Sunday 12th September 2021
16th Sunday after Pentecost

Proverbs 1:20-33; Psalm 19; James 3:1-12; Mark 8:27-38

(Alternatives: Isaiah 50:4-9a; Psalm 116:1-8)

Words, spoken and written, have a prominent place in the current season of readings. This theme is given particular emphasis through the epistle of James, comparing the tongue to the rudder of a ship, or the first flame that starts a forest fire. The writings of Proverbs speak of Wisdom being heard in the streets and public squares – there is a clear sense here of God’s message being embodied in the corporate life of a nation. Psalm 19 draws in a further strand through acknowledging that God’s message can be conveyed without words through the signs and realities of the created order. Although not so literally expressed, we might recognise that the Psalmists commitment to “walk in the presence of the Lord” (116:8) has parallels with “Wisdom spoken in the street and square”.

These various strands offer a foundation to consider how we might speak God’s truth in the “squares and streets” of our own world. There is another opportunity to recognise that work “per se” is not evil, but the various ethical issues and scandals that have emerged in recent years, underline the importance of hearing God’s voice and message within every aspect of our shared life. Business is not beyond or immune from the narratives of our faith, but clearly in the sights of the Biblical writers.

An obvious profession that emerges from today’s readings is that of a teacher. This provides opportunity to pray for all who work in education, especially at a time of year when new terms and semesters are getting underway. This can not only include those who work in recognised academic roles, but acknowledge that many of us, in the course of our daily lives, both as part of a workforce or as parents, through voluntary work etc. will offer and receive guidance and instruction from others. Work is a human interaction, and through our words, example and instruction we influence and impact the lives of others. This is to be celebrated and received from God as a mutual responsibility.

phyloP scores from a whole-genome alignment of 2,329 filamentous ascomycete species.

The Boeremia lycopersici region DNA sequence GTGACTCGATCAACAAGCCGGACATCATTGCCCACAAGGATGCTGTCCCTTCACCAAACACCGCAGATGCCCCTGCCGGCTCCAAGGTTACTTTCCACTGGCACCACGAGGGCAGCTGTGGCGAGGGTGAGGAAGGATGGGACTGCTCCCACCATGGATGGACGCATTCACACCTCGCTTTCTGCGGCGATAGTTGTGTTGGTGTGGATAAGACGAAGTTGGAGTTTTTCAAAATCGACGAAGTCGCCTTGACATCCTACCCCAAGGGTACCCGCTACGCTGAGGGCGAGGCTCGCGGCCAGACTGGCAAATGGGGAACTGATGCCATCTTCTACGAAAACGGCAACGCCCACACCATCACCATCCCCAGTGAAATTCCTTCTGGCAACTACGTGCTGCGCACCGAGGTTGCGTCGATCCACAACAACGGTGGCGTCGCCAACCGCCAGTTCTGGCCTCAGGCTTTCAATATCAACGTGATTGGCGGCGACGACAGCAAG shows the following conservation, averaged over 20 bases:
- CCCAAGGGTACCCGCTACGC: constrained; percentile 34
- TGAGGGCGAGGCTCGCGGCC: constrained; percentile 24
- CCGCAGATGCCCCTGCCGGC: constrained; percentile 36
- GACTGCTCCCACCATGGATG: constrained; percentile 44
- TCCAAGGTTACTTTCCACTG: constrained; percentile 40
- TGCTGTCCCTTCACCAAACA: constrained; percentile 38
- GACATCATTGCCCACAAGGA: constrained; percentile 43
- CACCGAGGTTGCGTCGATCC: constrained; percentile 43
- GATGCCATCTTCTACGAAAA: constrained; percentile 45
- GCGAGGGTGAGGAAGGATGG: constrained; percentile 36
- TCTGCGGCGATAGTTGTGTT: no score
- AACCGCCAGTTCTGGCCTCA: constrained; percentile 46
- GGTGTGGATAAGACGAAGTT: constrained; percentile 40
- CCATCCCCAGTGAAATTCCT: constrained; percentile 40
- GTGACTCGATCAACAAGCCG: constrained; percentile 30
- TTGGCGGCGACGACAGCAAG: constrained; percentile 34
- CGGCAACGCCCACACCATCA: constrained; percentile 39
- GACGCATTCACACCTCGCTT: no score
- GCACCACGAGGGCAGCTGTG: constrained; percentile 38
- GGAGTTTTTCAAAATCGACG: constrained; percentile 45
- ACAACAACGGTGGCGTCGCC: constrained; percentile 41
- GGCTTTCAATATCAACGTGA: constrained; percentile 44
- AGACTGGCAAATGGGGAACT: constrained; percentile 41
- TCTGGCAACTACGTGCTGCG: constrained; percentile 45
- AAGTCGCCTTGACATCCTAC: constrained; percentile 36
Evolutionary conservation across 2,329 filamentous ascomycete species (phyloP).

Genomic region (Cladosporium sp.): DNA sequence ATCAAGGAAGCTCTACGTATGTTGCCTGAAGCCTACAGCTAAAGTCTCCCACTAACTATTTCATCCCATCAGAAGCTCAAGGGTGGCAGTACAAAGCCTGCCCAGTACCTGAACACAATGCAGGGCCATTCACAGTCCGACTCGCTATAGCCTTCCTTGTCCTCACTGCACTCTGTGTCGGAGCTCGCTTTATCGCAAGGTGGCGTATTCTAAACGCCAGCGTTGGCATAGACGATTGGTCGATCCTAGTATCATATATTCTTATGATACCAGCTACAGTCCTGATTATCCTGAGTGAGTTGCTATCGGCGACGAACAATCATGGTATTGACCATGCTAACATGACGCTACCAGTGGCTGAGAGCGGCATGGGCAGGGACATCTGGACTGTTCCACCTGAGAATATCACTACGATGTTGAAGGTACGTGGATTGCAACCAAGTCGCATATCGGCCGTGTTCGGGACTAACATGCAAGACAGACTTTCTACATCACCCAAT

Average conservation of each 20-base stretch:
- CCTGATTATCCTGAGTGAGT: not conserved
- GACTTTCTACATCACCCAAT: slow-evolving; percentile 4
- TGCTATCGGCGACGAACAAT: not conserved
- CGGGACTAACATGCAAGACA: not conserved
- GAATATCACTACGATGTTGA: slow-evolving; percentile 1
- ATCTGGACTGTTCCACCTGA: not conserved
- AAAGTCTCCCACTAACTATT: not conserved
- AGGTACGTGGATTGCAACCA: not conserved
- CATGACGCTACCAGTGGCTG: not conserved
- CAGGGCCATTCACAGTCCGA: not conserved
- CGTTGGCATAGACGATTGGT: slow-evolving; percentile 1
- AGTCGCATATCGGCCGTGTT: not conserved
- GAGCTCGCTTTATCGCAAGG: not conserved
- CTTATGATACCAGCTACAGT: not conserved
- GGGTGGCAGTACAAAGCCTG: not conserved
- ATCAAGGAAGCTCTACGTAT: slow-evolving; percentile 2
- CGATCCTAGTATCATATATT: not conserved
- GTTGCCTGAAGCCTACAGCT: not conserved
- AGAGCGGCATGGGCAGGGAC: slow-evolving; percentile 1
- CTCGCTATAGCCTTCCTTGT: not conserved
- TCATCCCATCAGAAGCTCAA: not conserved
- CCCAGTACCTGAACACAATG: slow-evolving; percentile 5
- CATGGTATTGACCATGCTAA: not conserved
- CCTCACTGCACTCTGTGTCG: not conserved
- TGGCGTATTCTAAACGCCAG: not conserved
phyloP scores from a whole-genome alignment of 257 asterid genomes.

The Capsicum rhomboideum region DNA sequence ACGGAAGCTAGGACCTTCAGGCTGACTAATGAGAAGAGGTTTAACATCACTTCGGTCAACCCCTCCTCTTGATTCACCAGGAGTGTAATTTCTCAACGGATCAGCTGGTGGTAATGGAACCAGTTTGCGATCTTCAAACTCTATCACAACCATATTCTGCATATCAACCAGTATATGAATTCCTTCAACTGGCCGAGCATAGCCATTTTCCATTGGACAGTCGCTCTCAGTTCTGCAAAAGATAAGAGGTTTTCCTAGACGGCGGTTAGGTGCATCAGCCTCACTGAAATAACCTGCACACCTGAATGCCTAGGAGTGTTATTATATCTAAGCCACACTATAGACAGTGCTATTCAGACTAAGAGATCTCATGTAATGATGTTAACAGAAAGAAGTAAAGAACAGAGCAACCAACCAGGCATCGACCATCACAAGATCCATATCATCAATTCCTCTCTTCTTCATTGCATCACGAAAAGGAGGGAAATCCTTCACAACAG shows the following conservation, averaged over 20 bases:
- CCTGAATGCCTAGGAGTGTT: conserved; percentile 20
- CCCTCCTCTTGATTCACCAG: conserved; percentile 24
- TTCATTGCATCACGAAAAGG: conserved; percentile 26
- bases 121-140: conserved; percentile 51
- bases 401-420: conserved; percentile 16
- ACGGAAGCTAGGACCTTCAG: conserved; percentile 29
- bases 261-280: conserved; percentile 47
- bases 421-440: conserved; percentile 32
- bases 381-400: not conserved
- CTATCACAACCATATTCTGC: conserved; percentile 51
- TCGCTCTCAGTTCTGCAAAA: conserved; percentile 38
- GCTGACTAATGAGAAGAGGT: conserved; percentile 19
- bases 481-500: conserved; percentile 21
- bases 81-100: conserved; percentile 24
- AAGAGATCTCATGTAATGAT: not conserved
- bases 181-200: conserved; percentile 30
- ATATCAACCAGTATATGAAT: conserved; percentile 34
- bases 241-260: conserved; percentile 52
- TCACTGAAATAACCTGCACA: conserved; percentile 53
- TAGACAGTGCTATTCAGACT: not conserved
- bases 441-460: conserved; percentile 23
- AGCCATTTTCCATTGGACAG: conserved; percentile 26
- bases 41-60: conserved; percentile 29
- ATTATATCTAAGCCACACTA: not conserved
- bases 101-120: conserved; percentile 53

One of the key struggles that many Christians have in forging connections with their faith and their work is that the workplace seems such a hostile environment for people of faith. They will often recognise the ideals of a faith-work agenda, but feel helpless in the face of a catalogue of behaviours, systems and practices that seem both immovable and contrary to the values that define their own Christianity. The Gospel reading may offer some inspiration here – the declaration that Jesus is the Christ, seems utterly contrary to the idea of him being handed over to the authorities and crucified. This is why Peter is so ready to rebuke the very idea. The image of the cross is a reminder that human circumstances can often appear utterly contrary to our Gospel beliefs, yet God can still be at work through them. As a congregation is commissioned to seek and serve God from Monday to Friday, without being indifferent to the difficult circumstances that some will face, we can nonetheless be invited to embrace the working week in faith that God can be at work in the most hostile of circumstances.